Hocus Focus

That’s all you can do. The rest is up to your son. Dear Annie: I’ve been a public librarian for 15 years. Despite signs that clearly state, “No Cell Phones,” patrons largely ignore them. I once had a father who turned his cell on and played loud music for his toddler daughter in the same room where people were doing research. He then got offended when I asked him to turn it off. Do these people have no clue about which building they walked into? Where, in this entire country, is there a refuge from noise? Why can’t there still be sanctuaries where people can go to think, do homework and write creatively? I’m not saying libraries have to be as quiet as churches, but people who want to talk on their cells need to have respect for others and do so outside of the library. — Shhh, Library Dear Library: People aren’t quiet in church anymore, either. The solution is enforcement. We recall a time when noisy people were told to be quiet by the librarian and were asked to leave if they didn’t comply. We recommend you do this whether or not patrons are “offended.” Your rules apply. If your library has a separate children’s room, that would be a good place to direct parents with rambunctious young children, as well as those who chat or play music without using headphones. (We can see libraries having “cellphone rooms” in the near future.) Dear Annie: Please pass along this information to “Proud Mom,” whose military son isolates himself from his peers. We have a Combat Veterans Motorcycle Association in every state, and most of the chapters are near military bases. We are veterans who help veterans, young and old, active or retired, whether they’ve seen combat or not. Our website is combatvet.org. — Ed “Amerbadas” Lonecke Jr., U.S. Navy Ret.

Jumble


B-10 THE NEW MEXICAN Tuesday, November WITHOUT RESERVATIONS

5, 2013

THE ARGYLE SWEATER

PEANUTS

LA CUCARACHA

TUNDRA

LUANN

RETAIL

ZITS

STONE SOUP

BALDO

KNIGHT LIFE

GET FUZZY

DILBERT

MUTTS

PICKLES

ROSE IS ROSE

PEARLS BEFORE SWINE

PARDON MY PLANET

BABY BLUES

NON SEQUITUR


Business Advocate C-2 Bankruptcies C-4

LOCAL BUSINESS

TUESDAY, NOVEMBER 5, 2013 THE NEW MEXICAN

C

Business Advocate: A monthly update from the Santa Fe Chamber of Commerce. Page C-2

Couple revive Golo shoe brand New line includes reissue of iconic ‘Babs’ go-go boot By Phaedra Haywood The New Mexican

Dennis and Lynne Comeau of Tesuque pose for a portrait last month in their design studio. The couple have purchased one of the country’s oldest shoe brands, Golo, famous for the iconic white patent go-go boot. LUIS SÁNCHEZ SATURNO/THE NEW MEXICAN

Fed maintains course while Congress sputters along

T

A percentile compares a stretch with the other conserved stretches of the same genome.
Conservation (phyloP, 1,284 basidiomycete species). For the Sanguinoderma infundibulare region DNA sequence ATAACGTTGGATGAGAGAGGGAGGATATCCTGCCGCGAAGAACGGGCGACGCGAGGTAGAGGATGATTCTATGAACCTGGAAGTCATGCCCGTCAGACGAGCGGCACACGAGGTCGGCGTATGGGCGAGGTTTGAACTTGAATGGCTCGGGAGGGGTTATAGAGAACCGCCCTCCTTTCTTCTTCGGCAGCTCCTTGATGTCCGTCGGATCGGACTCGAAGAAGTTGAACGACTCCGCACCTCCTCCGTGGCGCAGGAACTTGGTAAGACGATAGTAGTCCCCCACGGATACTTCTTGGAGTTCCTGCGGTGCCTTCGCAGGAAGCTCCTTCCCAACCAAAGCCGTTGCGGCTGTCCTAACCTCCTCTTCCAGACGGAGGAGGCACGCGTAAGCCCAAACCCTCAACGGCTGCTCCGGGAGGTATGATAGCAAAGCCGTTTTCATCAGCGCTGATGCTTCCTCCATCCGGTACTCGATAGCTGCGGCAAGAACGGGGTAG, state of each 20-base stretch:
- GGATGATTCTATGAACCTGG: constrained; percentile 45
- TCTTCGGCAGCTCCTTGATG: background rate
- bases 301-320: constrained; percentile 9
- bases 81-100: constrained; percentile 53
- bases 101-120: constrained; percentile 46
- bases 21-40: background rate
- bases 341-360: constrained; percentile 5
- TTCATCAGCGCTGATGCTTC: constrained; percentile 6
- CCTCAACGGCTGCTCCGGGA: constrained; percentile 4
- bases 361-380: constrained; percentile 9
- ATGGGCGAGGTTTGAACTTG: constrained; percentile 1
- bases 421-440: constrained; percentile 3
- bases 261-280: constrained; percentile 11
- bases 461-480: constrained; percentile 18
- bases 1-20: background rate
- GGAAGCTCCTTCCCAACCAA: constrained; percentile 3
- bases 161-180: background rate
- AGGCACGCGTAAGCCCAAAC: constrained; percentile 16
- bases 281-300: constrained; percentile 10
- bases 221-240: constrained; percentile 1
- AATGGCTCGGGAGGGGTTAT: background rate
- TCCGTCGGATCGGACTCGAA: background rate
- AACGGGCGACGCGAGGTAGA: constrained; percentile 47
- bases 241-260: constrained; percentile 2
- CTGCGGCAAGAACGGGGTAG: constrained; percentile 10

he hullabaloo resulting from last month’s federal government’s partial shutdown showed us that Congress has finally gone over the edge, devolving into never-ending adolescent theatrics as opposed to coming to some kind of adult compromise. By demanding that appropriations for funding “Obamacare” be removed from the budget, the ultraconservative wing of the Republican Party knew that it would precipitate a stalemate and that the legislature’s primary job of passing a budget would be impossible to fulfill. These politicians are, I assume, intelligent people, not outright dolts as would be easy to conclude from their actions, so there is something more going on behind the curtains. One underlying issue is that the Republicans have no effecRob Rikoon tive leadership. Simultaneously, Real Money the president is unable to get his directives approved through his own party’s congressional members — witness his inability to neither mobilize military action in Syria nor win the approval of his first choice, Larry Summers, to be the next Federal Reserve chairman. Both sides can therefore be characterized as aimless. This is not the first time that a vacuum in the American political structure has been taken hostage by a small but extremely focused minority to change the country’s direction. It happened in the 1850s regarding slavery. The most important matter at stake is the direction of the country’s domestic policies. Will we try to provide a wide net of care for most people? Will we attempt to build infrastructure? How will the citizenry step up and pay? Higher taxes are sure to come, as is a much lower level of service in health, education and welfare. Both sides have intelligent things to say on this seemingly simple but notoriously devilish matter. Conservatives want entitlement spending curtailed but no new taxes. Liberals want the reverse. Neither can get their way, nor should they. No matter what your views are on social policy, it is a mathematical certainty that taxes will go up and benefits down. The longer we wait to take these unpopular steps, the deeper the cuts will be and the more burdensome the levies will be. The movement of the nation’s health system toward some kind of simplified payer and more universal